Housing Finance Fraud Suit

The US Attorney for the Southern District of New York issued a press release about “the first civil fraud suit brought by the Department of Justice concerning mortgage loans sold to Fannie Mae or Freddie Mac” which are government-sponsored enterprises (GSEs) and financial services corporations created by the United States Congress. The 46 page Complaint in U.S. ex rel. O’Donnell v. Bank of America Corp. and Countrywide Financial Corp. seeks to recover treble damages and penalties under the False Claim Act, 31 U.S.C. §3729 (“FCA”)and civil penalties under the Financial Institutions Reform, Recovery, Enforcement Act, 12 U.S.C. §1833a (“FIRREA”). The Complaint’s allegations center on a “streamlined” loan origination program at Countrywide known as the “Hustle” that removed controls on loan quality. The charges state that “there was widespread falsification” of data entered into an automated system for underwriting loans and that the lender “knowingly originated loans with escalating levels of fraud and other serious defects and sold them to the GSEs” despite these problems. This latest legal challenge for Bank of America could cost it $1billion.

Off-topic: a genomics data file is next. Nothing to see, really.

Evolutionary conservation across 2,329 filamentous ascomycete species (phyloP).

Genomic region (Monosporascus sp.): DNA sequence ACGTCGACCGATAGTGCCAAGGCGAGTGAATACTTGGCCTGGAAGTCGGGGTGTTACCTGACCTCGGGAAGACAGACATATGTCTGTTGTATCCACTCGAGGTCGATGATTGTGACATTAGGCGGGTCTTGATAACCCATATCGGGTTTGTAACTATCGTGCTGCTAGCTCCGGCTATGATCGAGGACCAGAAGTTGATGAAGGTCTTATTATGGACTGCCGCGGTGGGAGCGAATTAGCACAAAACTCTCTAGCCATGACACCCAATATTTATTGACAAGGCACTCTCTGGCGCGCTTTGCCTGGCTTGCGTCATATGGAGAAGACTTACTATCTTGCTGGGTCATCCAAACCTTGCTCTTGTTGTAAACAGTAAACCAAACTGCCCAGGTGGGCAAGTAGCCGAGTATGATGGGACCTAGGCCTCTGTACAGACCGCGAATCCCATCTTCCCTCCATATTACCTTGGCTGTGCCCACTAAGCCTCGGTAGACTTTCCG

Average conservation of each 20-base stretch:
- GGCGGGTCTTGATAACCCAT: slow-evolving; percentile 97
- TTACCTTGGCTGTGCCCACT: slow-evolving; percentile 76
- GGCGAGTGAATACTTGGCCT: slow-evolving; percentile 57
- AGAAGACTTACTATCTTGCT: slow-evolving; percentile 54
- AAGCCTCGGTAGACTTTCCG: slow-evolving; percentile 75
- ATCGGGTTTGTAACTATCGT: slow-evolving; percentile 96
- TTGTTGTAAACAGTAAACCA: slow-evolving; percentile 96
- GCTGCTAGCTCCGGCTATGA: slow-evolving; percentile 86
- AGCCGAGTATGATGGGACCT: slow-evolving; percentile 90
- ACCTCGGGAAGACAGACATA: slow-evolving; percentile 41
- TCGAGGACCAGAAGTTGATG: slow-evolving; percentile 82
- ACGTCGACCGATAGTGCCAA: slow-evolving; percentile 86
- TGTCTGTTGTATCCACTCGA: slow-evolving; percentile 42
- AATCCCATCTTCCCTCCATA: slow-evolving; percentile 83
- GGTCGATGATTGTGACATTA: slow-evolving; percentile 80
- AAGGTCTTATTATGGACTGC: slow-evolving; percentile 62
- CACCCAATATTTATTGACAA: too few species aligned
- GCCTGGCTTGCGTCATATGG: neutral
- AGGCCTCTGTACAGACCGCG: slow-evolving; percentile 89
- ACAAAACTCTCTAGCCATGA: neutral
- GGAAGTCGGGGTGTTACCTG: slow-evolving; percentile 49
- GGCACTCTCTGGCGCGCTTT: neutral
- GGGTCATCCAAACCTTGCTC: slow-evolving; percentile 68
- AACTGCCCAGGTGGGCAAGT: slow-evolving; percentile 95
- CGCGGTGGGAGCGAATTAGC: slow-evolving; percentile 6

To find out more on the subject of the government’s role in the U.S. residential mortgage market, see Brooklyn Law School Library’s copy of The Future of Housing Finance: Restructuring the U.S. Residential Mortgage Market edited by Martin Neil Baily (Call # HG2040.5.U5 F88 2011). The book examines the financial crisis of 2008 and the fundamental flaws in the U.S. housing finance market that contributed to the near collapse of America’s financial system. Given bipartisan agreement that government housing policies need to be reevaluated, this book looks at the Obama administration’s recommendations to reduce the role of Fannie Mae and Freddie Mac in housing finance, with the ultimate goal of replacing these GSEs with a private market that would become the primary source of mortgage credit bearing the burden of risk.